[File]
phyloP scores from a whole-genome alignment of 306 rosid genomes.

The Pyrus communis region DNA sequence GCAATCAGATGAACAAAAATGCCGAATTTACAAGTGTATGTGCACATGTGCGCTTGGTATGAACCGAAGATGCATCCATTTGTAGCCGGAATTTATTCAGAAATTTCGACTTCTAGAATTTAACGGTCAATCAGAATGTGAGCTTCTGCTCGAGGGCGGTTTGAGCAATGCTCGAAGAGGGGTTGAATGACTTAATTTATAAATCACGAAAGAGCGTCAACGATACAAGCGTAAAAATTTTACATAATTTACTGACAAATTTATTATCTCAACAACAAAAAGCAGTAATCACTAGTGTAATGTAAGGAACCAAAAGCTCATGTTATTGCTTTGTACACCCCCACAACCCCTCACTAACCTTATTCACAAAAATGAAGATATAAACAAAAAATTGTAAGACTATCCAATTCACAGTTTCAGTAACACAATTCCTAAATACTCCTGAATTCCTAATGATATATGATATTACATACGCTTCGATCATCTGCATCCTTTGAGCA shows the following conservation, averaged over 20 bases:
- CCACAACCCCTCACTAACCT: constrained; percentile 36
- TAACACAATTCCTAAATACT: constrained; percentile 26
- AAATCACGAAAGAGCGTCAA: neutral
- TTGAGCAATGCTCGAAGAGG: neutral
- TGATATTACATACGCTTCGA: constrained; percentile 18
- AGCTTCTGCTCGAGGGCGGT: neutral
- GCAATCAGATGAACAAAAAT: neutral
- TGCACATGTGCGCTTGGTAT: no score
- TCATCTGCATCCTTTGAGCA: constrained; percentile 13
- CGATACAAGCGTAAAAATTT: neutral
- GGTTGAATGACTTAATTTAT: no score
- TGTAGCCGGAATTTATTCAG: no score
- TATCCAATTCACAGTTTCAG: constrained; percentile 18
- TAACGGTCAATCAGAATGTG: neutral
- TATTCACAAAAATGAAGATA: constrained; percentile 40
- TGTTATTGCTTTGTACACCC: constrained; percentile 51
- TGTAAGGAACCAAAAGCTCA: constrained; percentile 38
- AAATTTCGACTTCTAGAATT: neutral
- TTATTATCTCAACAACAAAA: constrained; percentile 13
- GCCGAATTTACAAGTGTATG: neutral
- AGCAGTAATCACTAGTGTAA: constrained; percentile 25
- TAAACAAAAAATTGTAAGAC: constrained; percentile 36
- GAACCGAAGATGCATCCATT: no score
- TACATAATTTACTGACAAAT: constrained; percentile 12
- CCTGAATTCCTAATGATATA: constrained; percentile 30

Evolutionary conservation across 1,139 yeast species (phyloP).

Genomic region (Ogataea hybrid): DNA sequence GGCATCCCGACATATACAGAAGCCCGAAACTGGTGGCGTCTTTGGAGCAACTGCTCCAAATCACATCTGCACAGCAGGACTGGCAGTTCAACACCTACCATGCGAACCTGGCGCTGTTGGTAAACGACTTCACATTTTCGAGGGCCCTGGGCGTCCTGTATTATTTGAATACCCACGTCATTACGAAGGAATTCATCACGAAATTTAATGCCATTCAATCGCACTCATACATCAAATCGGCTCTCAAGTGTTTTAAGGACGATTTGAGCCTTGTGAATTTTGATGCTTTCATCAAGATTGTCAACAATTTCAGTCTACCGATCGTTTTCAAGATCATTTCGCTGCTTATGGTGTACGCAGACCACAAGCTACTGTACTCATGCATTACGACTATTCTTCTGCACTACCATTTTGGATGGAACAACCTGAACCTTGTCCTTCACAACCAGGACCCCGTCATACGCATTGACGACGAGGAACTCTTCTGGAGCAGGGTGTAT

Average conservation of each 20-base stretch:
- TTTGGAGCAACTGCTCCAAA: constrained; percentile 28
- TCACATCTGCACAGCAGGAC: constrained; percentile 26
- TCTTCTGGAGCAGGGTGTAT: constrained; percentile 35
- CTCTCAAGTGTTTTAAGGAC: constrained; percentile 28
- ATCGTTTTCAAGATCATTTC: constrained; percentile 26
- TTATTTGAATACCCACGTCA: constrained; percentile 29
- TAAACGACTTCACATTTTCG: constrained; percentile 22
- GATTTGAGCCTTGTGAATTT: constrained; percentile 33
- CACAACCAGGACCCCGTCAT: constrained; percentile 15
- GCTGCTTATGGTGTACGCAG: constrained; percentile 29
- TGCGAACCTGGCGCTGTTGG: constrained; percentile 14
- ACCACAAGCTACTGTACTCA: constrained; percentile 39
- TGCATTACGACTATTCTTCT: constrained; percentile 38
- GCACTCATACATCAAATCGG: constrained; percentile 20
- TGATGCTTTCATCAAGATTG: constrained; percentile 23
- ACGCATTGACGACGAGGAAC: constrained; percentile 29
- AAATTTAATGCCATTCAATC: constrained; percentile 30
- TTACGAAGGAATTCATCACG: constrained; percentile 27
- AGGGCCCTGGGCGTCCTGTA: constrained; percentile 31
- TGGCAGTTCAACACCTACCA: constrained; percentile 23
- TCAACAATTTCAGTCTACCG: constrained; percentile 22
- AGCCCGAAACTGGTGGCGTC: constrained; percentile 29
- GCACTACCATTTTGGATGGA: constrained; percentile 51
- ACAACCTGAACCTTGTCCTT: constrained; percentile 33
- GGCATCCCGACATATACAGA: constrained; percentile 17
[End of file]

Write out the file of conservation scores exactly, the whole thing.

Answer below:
phyloP scores from a whole-genome alignment of 306 rosid genomes.

The Pyrus communis region DNA sequence GCAATCAGATGAACAAAAATGCCGAATTTACAAGTGTATGTGCACATGTGCGCTTGGTATGAACCGAAGATGCATCCATTTGTAGCCGGAATTTATTCAGAAATTTCGACTTCTAGAATTTAACGGTCAATCAGAATGTGAGCTTCTGCTCGAGGGCGGTTTGAGCAATGCTCGAAGAGGGGTTGAATGACTTAATTTATAAATCACGAAAGAGCGTCAACGATACAAGCGTAAAAATTTTACATAATTTACTGACAAATTTATTATCTCAACAACAAAAAGCAGTAATCACTAGTGTAATGTAAGGAACCAAAAGCTCATGTTATTGCTTTGTACACCCCCACAACCCCTCACTAACCTTATTCACAAAAATGAAGATATAAACAAAAAATTGTAAGACTATCCAATTCACAGTTTCAGTAACACAATTCCTAAATACTCCTGAATTCCTAATGATATATGATATTACATACGCTTCGATCATCTGCATCCTTTGAGCA shows the following conservation, averaged over 20 bases:
- CCACAACCCCTCACTAACCT: constrained; percentile 36
- TAACACAATTCCTAAATACT: constrained; percentile 26
- AAATCACGAAAGAGCGTCAA: neutral
- TTGAGCAATGCTCGAAGAGG: neutral
- TGATATTACATACGCTTCGA: constrained; percentile 18
- AGCTTCTGCTCGAGGGCGGT: neutral
- GCAATCAGATGAACAAAAAT: neutral
- TGCACATGTGCGCTTGGTAT: no score
- TCATCTGCATCCTTTGAGCA: constrained; percentile 13
- CGATACAAGCGTAAAAATTT: neutral
- GGTTGAATGACTTAATTTAT: no score
- TGTAGCCGGAATTTATTCAG: no score
- TATCCAATTCACAGTTTCAG: constrained; percentile 18
- TAACGGTCAATCAGAATGTG: neutral
- TATTCACAAAAATGAAGATA: constrained; percentile 40
- TGTTATTGCTTTGTACACCC: constrained; percentile 51
- TGTAAGGAACCAAAAGCTCA: constrained; percentile 38
- AAATTTCGACTTCTAGAATT: neutral
- TTATTATCTCAACAACAAAA: constrained; percentile 13
- GCCGAATTTACAAGTGTATG: neutral
- AGCAGTAATCACTAGTGTAA: constrained; percentile 25
- TAAACAAAAAATTGTAAGAC: constrained; percentile 36
- GAACCGAAGATGCATCCATT: no score
- TACATAATTTACTGACAAAT: constrained; percentile 12
- CCTGAATTCCTAATGATATA: constrained; percentile 30

Evolutionary conservation across 1,139 yeast species (phyloP).

Genomic region (Ogataea hybrid): DNA sequence GGCATCCCGACATATACAGAAGCCCGAAACTGGTGGCGTCTTTGGAGCAACTGCTCCAAATCACATCTGCACAGCAGGACTGGCAGTTCAACACCTACCATGCGAACCTGGCGCTGTTGGTAAACGACTTCACATTTTCGAGGGCCCTGGGCGTCCTGTATTATTTGAATACCCACGTCATTACGAAGGAATTCATCACGAAATTTAATGCCATTCAATCGCACTCATACATCAAATCGGCTCTCAAGTGTTTTAAGGACGATTTGAGCCTTGTGAATTTTGATGCTTTCATCAAGATTGTCAACAATTTCAGTCTACCGATCGTTTTCAAGATCATTTCGCTGCTTATGGTGTACGCAGACCACAAGCTACTGTACTCATGCATTACGACTATTCTTCTGCACTACCATTTTGGATGGAACAACCTGAACCTTGTCCTTCACAACCAGGACCCCGTCATACGCATTGACGACGAGGAACTCTTCTGGAGCAGGGTGTAT

Average conservation of each 20-base stretch:
- TTTGGAGCAACTGCTCCAAA: constrained; percentile 28
- TCACATCTGCACAGCAGGAC: constrained; percentile 26
- TCTTCTGGAGCAGGGTGTAT: constrained; percentile 35
- CTCTCAAGTGTTTTAAGGAC: constrained; percentile 28
- ATCGTTTTCAAGATCATTTC: constrained; percentile 26
- TTATTTGAATACCCACGTCA: constrained; percentile 29
- TAAACGACTTCACATTTTCG: constrained; percentile 22
- GATTTGAGCCTTGTGAATTT: constrained; percentile 33
- CACAACCAGGACCCCGTCAT: constrained; percentile 15
- GCTGCTTATGGTGTACGCAG: constrained; percentile 29
- TGCGAACCTGGCGCTGTTGG: constrained; percentile 14
- ACCACAAGCTACTGTACTCA: constrained; percentile 39
- TGCATTACGACTATTCTTCT: constrained; percentile 38
- GCACTCATACATCAAATCGG: constrained; percentile 20
- TGATGCTTTCATCAAGATTG: constrained; percentile 23
- ACGCATTGACGACGAGGAAC: constrained; percentile 29
- AAATTTAATGCCATTCAATC: constrained; percentile 30
- TTACGAAGGAATTCATCACG: constrained; percentile 27
- AGGGCCCTGGGCGTCCTGTA: constrained; percentile 31
- TGGCAGTTCAACACCTACCA: constrained; percentile 23
- TCAACAATTTCAGTCTACCG: constrained; percentile 22
- AGCCCGAAACTGGTGGCGTC: constrained; percentile 29
- GCACTACCATTTTGGATGGA: constrained; percentile 51
- ACAACCTGAACCTTGTCCTT: constrained; percentile 33
- GGCATCCCGACATATACAGA: constrained; percentile 17